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Thu 24 Aug 2006 In: New Zealand Daily News

New Zealand's transgender advocacy group is “relieved” not to have to face a “barrage of negativity”, in Parliament and in public, following a favourable Crown Law opinion that removes the need for Labour MP Georgina Beyer to pursue her private member's bill that sought to clarify human rights protections for transgender people. The acting Solicitor-General's opinion, which drew on overseas jurisprudence, stated that “there is currently no reason to suppose that ‘sex discrimination' would be construed narrowly to deprive transgender people of protection under the Human Rights Act.” Beyer, the world's first transgender MP, said she is comfortable the issue has now been clarified with some legal authority. “It's good enough for me,” she told, and the Human Rights (Gender Identity) Amendment Bill will now be withdrawn from Parliament. Claudia McKay, president of transgender advocacy group Agender, says her “first reaction was one of relief” upon hearing the news, in “that the trans community will not have to face the barrage of negativity from some politicians that the campaign for the GI Bill would have engendered. I'm pleased we now have one less battle to fight.” “The Crown Law opinion effectively gives us everything that the trans community wanted from the GI Bill,” says McKay, yet admits to a “nagging feeling that having gender identity included in the Act as prohibited grounds for discrimination would have been more empowering for our community.” McKay says transgender people “have suffered discrimination in most facets of their lives in the past and we hope now that will indeed be history.” The Crown Law opinion is “important simply because trans people are not second class citizens, and, in fact, the vast majority of us make significant but unheralded contributions to society and it is long overdue that we be treated equally with all other New Zealanders,” said McKay. McKay pays particular tribute to the Rainbow Labour sector of the Labour Party “who supported the concept of a clear inclusion of transgender people in the Human Rights Act. In particular, Michael Wilson deserves special mention for his considerable legal input into the process.”     Ref: (d)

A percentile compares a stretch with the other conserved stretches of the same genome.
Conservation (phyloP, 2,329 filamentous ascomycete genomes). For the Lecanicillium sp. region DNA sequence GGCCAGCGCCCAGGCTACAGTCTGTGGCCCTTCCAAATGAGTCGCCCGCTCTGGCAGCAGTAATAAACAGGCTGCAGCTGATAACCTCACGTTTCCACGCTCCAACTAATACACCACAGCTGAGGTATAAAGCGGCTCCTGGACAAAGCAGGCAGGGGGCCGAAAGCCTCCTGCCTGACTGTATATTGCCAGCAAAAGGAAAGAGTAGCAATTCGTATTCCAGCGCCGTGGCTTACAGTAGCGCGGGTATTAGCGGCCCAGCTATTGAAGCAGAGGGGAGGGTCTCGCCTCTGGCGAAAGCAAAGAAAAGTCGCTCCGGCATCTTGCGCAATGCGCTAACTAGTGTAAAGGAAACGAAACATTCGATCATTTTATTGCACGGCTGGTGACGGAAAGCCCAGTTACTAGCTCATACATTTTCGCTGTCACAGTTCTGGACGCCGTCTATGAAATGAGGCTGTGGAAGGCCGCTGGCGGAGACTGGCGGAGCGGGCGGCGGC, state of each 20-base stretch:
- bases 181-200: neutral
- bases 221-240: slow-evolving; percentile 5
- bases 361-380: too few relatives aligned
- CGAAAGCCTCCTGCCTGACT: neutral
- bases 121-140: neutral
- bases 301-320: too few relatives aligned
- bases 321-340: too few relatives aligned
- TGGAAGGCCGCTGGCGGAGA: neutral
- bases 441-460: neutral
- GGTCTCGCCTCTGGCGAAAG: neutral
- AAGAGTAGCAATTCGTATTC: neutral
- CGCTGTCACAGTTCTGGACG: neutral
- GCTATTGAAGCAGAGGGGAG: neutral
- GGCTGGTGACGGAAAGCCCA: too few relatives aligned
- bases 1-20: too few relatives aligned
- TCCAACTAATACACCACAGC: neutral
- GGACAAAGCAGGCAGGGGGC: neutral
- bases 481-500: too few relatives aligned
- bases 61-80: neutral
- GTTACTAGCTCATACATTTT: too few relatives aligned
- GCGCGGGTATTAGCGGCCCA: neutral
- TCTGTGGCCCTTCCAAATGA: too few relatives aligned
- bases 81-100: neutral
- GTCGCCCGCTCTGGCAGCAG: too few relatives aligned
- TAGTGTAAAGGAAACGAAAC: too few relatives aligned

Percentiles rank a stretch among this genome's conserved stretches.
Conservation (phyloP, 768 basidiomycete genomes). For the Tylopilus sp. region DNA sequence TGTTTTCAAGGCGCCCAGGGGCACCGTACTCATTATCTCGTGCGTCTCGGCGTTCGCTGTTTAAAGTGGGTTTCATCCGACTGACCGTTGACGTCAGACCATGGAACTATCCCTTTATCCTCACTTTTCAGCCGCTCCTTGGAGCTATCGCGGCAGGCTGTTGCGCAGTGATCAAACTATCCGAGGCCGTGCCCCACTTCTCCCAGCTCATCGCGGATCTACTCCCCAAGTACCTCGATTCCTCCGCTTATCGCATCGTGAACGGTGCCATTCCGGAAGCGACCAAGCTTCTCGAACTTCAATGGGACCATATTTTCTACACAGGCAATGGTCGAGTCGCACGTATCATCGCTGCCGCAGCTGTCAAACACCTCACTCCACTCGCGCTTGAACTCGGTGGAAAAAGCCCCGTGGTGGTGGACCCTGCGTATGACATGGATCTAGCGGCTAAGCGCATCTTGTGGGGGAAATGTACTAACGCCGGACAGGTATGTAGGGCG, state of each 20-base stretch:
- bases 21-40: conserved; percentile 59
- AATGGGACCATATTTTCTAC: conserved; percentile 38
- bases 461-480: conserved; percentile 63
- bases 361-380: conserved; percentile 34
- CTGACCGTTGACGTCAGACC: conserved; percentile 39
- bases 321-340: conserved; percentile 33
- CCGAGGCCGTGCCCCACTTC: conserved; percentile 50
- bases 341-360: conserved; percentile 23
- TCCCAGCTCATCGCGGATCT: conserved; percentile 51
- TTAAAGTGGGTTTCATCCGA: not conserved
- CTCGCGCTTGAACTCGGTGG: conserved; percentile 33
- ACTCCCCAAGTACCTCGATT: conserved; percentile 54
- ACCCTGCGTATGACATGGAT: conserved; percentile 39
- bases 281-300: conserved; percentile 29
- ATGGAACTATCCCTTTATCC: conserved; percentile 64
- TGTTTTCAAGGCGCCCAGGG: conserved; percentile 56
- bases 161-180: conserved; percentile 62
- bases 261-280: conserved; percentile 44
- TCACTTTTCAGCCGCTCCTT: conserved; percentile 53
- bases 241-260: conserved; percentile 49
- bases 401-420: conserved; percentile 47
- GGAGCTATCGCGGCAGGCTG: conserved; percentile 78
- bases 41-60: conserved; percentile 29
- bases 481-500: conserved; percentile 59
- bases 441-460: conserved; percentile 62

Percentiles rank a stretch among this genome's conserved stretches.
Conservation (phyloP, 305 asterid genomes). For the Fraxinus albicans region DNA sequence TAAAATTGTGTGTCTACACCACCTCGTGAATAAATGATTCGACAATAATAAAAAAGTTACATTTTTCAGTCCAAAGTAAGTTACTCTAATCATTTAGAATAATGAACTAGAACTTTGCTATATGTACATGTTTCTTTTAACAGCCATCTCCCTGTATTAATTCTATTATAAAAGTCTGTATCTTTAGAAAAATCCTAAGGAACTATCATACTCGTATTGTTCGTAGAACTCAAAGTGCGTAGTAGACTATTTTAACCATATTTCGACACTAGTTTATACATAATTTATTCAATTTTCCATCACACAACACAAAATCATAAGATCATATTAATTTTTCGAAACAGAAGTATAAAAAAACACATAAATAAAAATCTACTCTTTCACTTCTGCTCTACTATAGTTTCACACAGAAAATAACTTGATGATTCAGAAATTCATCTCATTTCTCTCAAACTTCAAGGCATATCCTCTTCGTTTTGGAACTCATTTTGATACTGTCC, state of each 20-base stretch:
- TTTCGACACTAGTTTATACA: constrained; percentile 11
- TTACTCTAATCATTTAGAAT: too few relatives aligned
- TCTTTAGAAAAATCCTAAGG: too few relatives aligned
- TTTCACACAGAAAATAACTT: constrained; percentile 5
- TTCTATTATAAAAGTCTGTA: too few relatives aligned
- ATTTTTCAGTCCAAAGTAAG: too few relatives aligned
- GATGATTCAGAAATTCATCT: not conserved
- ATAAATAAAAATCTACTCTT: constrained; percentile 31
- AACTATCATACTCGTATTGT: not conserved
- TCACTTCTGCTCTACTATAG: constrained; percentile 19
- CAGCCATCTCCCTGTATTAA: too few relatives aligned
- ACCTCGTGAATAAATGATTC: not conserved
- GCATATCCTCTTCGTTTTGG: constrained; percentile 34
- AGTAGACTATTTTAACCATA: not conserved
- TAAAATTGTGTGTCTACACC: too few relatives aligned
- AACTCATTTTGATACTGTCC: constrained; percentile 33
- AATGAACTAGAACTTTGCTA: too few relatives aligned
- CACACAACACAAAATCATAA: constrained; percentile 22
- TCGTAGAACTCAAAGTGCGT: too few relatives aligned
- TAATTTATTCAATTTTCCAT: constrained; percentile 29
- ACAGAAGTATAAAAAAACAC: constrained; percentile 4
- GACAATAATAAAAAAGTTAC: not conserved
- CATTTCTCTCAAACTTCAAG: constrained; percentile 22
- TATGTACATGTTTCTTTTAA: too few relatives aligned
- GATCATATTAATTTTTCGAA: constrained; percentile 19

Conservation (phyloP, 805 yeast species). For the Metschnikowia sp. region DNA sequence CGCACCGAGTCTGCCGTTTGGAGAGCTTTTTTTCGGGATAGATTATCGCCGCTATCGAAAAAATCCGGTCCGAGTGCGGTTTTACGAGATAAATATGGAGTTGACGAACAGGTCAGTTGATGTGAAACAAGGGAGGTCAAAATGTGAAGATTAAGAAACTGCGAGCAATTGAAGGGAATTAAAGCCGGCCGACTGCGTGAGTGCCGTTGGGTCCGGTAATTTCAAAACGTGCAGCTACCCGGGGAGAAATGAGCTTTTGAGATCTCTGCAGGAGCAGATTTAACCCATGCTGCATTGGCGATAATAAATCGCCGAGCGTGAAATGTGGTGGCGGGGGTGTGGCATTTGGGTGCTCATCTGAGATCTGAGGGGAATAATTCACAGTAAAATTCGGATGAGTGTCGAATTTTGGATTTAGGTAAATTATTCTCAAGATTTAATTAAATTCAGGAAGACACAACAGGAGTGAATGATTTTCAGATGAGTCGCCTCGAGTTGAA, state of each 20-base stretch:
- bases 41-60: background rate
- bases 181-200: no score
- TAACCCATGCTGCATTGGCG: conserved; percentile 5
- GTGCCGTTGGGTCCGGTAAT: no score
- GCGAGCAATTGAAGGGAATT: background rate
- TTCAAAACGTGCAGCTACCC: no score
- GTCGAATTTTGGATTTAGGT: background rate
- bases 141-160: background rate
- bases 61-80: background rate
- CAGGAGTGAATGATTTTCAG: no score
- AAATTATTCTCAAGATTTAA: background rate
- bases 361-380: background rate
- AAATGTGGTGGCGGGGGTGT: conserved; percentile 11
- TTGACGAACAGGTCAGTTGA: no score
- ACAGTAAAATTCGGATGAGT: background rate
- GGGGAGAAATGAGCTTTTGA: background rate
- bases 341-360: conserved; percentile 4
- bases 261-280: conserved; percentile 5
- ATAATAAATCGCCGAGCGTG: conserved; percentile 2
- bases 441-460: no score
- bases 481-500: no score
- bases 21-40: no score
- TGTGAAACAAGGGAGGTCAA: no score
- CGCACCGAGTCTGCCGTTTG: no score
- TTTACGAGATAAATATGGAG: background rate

Credit: News Staff

First published: Thursday, 24th August 2006 - 12:00pm

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